Wednesday
June 29
2011

Nilima Achwal

Taking the Plunge: ’Journeys for Change’ Dive Into India’s Social Enterprise World

“There’s something inside us all that yearns to make a positive impact on the world around us. If you’re looking for a catalyst that will re-connect you with that bit of your soul, this is it” -William Hoyle, chief executive, Charity Technology Trust

Imagine for a moment that you are an executive at an American corporation, having spent several years climbing the corporate ladder at various firms. Now, your firm is undertaking a social impact initiative. Though you are interested, you have little experience in social impact projects. You decide to take a journey into the heart of India’s social enterprise world.

This is no hectic commercial tour. Rather, it’s more of a pilgrimage. Over the course of nine days, Journeys for Change connects you with real people implementing real change with well-functioning models. You will be in India, meeting the local entrepreneurs at the forefront of the social enterprise movement and speaking with the consumers and beneficiaries of their businesses. You will slow down, reflect, and become more grounded in the realities of the field-and the possibilities in store. It will open your eyes to a new world.

From JP Morgan executives to UK National Health Service officials, more than 140 leaders have been accepted through the application process for this journey since 2005 and reaped great rewards. But you don’t have to be from a “mainstream” organization to benefit-social entrepreneurs have also taken the journey and found fresh insights and renewed inspiration. James Baderman of ?What If! Social Innovation Foundation called it “the most inspiring and informative experience of my professional life.”

Kelly Lauber, global director of strategic tlanning at Nike Corporate Responsibility, is quoted on the Journeys’ website that “the journey had a profound impact for our organization. It helped re-focus our social investment strategy, moving from simply check writing to more of a social venture capitalist approach.”

During the nine-day trek, participants travel to two to three different urban and rural locations, visiting a total of six to eight social entrepreneurs and their initiatives. The visits are mixed in with reflection sessions, where members of the group share their different perspectives and discuss what they are experiencing. One recent journey went through Delhi and Rajasthan, visiting d.light, Goonj, Jaipur Foot, Indian Youth Parliament Foundation, and the Grassroots Development Laboratory. The cost of the journey varies-Journeys has a tiered fee structure and a small number of scholarships that aim to give this experience to as many people that would use the experience for good as possible.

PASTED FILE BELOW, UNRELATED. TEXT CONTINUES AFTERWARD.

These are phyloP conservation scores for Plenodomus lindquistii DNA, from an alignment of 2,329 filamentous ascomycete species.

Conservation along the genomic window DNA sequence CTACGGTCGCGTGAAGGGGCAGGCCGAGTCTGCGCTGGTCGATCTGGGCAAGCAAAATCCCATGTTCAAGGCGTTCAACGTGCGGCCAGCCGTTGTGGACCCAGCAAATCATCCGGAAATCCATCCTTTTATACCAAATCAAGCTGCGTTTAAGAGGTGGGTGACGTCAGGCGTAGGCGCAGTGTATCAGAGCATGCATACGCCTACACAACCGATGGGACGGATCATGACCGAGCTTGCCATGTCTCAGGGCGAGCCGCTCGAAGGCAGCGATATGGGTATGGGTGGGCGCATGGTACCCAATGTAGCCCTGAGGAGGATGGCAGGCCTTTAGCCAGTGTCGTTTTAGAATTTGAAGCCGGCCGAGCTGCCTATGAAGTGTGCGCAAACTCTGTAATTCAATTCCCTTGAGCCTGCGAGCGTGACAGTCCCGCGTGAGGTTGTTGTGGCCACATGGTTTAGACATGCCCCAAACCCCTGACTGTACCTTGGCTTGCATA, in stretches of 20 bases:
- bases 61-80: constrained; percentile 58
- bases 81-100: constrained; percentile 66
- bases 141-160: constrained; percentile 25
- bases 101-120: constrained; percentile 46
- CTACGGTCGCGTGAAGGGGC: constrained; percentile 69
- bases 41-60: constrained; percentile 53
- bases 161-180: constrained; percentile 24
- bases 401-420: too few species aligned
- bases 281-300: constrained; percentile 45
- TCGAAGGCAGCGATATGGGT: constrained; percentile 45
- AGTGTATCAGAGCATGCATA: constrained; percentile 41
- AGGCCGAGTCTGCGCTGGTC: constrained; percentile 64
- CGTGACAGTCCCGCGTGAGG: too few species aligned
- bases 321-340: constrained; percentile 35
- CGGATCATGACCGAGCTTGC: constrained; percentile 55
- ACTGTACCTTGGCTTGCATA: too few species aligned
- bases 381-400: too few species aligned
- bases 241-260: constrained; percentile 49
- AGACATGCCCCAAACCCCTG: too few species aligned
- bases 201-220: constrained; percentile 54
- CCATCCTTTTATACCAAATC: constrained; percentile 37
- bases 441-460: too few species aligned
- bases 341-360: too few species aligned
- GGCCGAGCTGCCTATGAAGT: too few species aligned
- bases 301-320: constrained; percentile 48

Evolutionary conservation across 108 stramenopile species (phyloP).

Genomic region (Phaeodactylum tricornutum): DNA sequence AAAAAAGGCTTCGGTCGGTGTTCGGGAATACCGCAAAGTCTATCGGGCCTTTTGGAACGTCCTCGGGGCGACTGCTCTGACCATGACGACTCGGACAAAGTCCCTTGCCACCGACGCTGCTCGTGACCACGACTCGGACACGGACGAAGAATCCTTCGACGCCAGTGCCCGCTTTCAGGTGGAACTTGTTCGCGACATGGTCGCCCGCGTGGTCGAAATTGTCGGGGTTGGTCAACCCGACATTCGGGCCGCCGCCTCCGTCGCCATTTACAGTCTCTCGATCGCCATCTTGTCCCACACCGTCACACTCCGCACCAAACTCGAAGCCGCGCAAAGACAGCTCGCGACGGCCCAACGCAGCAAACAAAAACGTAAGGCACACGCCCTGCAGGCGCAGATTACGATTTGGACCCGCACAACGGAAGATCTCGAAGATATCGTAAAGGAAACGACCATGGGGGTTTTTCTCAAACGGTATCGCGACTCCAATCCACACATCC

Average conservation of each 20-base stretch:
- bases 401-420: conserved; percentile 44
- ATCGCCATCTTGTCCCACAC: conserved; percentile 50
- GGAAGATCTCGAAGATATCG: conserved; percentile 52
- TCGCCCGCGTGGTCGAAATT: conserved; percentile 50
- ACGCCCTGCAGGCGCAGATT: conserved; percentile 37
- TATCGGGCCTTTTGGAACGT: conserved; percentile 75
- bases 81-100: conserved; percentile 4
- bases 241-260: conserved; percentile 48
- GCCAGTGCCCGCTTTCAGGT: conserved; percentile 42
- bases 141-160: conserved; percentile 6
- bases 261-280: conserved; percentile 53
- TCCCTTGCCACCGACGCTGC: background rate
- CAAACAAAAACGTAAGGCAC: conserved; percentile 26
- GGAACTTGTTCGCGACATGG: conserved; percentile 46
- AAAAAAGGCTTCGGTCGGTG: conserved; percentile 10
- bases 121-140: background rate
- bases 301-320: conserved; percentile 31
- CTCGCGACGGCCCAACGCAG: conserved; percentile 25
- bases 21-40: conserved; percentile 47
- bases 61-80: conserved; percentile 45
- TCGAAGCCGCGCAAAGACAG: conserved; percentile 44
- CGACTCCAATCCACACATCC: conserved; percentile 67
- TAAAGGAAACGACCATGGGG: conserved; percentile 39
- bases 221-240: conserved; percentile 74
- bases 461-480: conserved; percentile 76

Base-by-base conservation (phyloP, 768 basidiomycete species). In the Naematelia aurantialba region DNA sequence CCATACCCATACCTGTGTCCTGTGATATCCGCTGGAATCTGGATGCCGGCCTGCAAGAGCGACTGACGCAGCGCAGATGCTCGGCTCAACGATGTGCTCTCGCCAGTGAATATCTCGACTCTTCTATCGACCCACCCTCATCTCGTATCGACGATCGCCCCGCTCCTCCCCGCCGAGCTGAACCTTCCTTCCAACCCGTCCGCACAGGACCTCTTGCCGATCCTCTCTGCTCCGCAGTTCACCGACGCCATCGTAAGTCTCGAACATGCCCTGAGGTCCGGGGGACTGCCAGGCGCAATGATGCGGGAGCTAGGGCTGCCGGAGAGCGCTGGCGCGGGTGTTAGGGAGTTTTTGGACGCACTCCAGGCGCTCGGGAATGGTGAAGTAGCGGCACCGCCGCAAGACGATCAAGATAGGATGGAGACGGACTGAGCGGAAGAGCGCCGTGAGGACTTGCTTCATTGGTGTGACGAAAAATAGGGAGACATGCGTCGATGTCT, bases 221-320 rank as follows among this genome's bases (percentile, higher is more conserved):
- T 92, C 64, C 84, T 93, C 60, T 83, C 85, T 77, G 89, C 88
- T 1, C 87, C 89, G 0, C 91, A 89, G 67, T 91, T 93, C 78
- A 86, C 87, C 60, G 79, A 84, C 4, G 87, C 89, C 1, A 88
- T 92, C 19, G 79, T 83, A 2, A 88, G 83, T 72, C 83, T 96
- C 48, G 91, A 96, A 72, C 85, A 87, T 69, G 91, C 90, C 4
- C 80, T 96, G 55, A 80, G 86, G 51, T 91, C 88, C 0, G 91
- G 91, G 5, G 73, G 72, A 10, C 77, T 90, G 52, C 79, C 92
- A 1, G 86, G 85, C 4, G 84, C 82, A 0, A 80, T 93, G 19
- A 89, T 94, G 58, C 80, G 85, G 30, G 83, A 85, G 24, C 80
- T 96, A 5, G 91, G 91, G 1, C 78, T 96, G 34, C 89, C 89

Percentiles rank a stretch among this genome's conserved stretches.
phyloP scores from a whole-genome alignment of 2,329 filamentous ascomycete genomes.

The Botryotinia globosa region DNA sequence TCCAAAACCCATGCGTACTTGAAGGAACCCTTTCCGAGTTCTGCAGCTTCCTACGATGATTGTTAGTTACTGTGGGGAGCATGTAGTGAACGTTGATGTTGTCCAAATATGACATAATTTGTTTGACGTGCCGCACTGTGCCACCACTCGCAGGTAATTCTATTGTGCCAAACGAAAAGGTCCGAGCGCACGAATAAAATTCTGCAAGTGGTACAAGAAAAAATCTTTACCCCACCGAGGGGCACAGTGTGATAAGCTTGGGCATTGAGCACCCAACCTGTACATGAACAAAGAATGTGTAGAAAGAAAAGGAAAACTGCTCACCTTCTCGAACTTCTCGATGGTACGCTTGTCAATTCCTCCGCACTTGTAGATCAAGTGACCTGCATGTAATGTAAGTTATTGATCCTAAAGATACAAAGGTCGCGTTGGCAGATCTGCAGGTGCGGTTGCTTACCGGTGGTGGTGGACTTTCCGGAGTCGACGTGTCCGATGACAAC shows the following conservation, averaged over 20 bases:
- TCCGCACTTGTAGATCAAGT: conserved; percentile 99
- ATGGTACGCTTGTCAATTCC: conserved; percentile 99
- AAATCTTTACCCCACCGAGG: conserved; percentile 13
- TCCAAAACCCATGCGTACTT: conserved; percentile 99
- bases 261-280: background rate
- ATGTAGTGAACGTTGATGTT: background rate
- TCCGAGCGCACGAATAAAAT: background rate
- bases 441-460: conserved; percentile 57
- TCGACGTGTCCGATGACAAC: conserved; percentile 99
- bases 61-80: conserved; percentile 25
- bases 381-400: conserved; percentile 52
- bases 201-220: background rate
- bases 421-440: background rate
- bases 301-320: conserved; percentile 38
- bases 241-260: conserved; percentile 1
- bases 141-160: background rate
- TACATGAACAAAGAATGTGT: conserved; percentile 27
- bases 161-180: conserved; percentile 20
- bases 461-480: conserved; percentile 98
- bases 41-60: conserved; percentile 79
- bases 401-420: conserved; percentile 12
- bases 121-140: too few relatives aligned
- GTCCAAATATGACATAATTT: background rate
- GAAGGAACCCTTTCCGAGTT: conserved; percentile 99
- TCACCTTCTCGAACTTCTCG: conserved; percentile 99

Interesting collaborations emerge out of these journeys. Living Lens, a London-based NGO, uses video to bring about social change. Kolkata Sanved heals, empowers and rehabilitates survivors of trafficking and violence through dance movement therapy. The two organizations met on a Journey in November 2009, and they are now launching a major media collaboration for the 2012 London Olympics – an event during which human trafficking rates normally spike.

The journeys can also shake deeply held beliefs. Ben Losman, Journeys’ communications specialist described one moving moment: He visited Jaipur Foot, an organization that provides customized prosthetic limbs to those who have lost limbs to accidents, polio, and other causes. These prosthetics would cost around US$10,000 in the US, but Jaipur Foot manufactures the same in a matter of hours for about US$45, and donates them to the customers free of charge. Ben watched customers crawl in the door with their families and leave with functioning limbs.

However, this organization functions as a traditional NGO, with no plans of creating an income generation scheme. Having had an enormous impact on people’s lives over 30 years, founder Dr. D. R. Mehta does not see the need to make it financially self-sustainable.

“As the sector’s obsession with social business has grown, the grants-driven charity model has come under fire as outmoded and unsustainable. But seeing a traditional charity achieve such tremendous scale – and with a clear vision for the future – made me rethink what it means to create sustainable impact,” says Losman.

Located in The Hub Bombay, Journeys’ vision is simple and clear-provide leaders with the inspiration, practical insights, and connections to make a greater positive impact in the world. The root of all action is inspiration, which is often overlooked in our fast-paced, skeptical world, and Journeys for Change is filling that need in a thoughtful, nourishing way.

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Categories
Entrepreneurship, Impact Assessment
Tags
business development, social enterprise, social impact